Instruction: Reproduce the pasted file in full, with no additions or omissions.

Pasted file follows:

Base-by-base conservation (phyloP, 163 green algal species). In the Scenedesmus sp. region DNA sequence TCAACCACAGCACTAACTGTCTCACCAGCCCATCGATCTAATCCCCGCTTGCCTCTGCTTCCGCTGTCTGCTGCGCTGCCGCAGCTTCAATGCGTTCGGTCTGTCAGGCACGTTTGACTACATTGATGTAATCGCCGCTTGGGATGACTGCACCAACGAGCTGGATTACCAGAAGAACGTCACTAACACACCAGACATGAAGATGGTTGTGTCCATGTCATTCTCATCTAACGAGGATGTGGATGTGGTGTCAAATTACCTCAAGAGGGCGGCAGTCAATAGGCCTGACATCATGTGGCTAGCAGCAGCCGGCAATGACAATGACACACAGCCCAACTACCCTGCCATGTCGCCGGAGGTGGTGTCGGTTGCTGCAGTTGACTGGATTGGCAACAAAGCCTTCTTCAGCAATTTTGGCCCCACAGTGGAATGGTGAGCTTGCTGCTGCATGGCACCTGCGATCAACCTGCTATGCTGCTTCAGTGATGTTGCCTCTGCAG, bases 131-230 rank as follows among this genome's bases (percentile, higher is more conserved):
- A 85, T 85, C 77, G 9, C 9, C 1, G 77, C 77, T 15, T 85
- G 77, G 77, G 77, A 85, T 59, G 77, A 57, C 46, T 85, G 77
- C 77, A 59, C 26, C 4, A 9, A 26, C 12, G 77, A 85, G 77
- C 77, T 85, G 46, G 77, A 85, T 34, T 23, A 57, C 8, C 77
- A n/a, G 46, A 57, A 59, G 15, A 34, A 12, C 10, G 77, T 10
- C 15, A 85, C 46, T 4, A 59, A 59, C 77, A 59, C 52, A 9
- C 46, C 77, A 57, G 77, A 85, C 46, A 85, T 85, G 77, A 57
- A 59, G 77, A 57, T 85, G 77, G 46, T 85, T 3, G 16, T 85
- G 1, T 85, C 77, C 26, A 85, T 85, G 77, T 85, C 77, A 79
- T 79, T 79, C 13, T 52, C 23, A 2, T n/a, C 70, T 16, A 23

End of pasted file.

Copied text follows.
Base-by-base conservation (phyloP, 163 green algal species). In the Scenedesmus sp. region DNA sequence TCAACCACAGCACTAACTGTCTCACCAGCCCATCGATCTAATCCCCGCTTGCCTCTGCTTCCGCTGTCTGCTGCGCTGCCGCAGCTTCAATGCGTTCGGTCTGTCAGGCACGTTTGACTACATTGATGTAATCGCCGCTTGGGATGACTGCACCAACGAGCTGGATTACCAGAAGAACGTCACTAACACACCAGACATGAAGATGGTTGTGTCCATGTCATTCTCATCTAACGAGGATGTGGATGTGGTGTCAAATTACCTCAAGAGGGCGGCAGTCAATAGGCCTGACATCATGTGGCTAGCAGCAGCCGGCAATGACAATGACACACAGCCCAACTACCCTGCCATGTCGCCGGAGGTGGTGTCGGTTGCTGCAGTTGACTGGATTGGCAACAAAGCCTTCTTCAGCAATTTTGGCCCCACAGTGGAATGGTGAGCTTGCTGCTGCATGGCACCTGCGATCAACCTGCTATGCTGCTTCAGTGATGTTGCCTCTGCAG, bases 131-230 rank as follows among this genome's bases (percentile, higher is more conserved):
- A 85, T 85, C 77, G 9, C 9, C 1, G 77, C 77, T 15, T 85
- G 77, G 77, G 77, A 85, T 59, G 77, A 57, C 46, T 85, G 77
- C 77, A 59, C 26, C 4, A 9, A 26, C 12, G 77, A 85, G 77
- C 77, T 85, G 46, G 77, A 85, T 34, T 23, A 57, C 8, C 77
- A n/a, G 46, A 57, A 59, G 15, A 34, A 12, C 10, G 77, T 10
- C 15, A 85, C 46, T 4, A 59, A 59, C 77, A 59, C 52, A 9
- C 46, C 77, A 57, G 77, A 85, C 46, A 85, T 85, G 77, A 57
- A 59, G 77, A 57, T 85, G 77, G 46, T 85, T 3, G 16, T 85
- G 1, T 85, C 77, C 26, A 85, T 85, G 77, T 85, C 77, A 79
- T 79, T 79, C 13, T 52, C 23, A 2, T n/a, C 70, T 16, A 23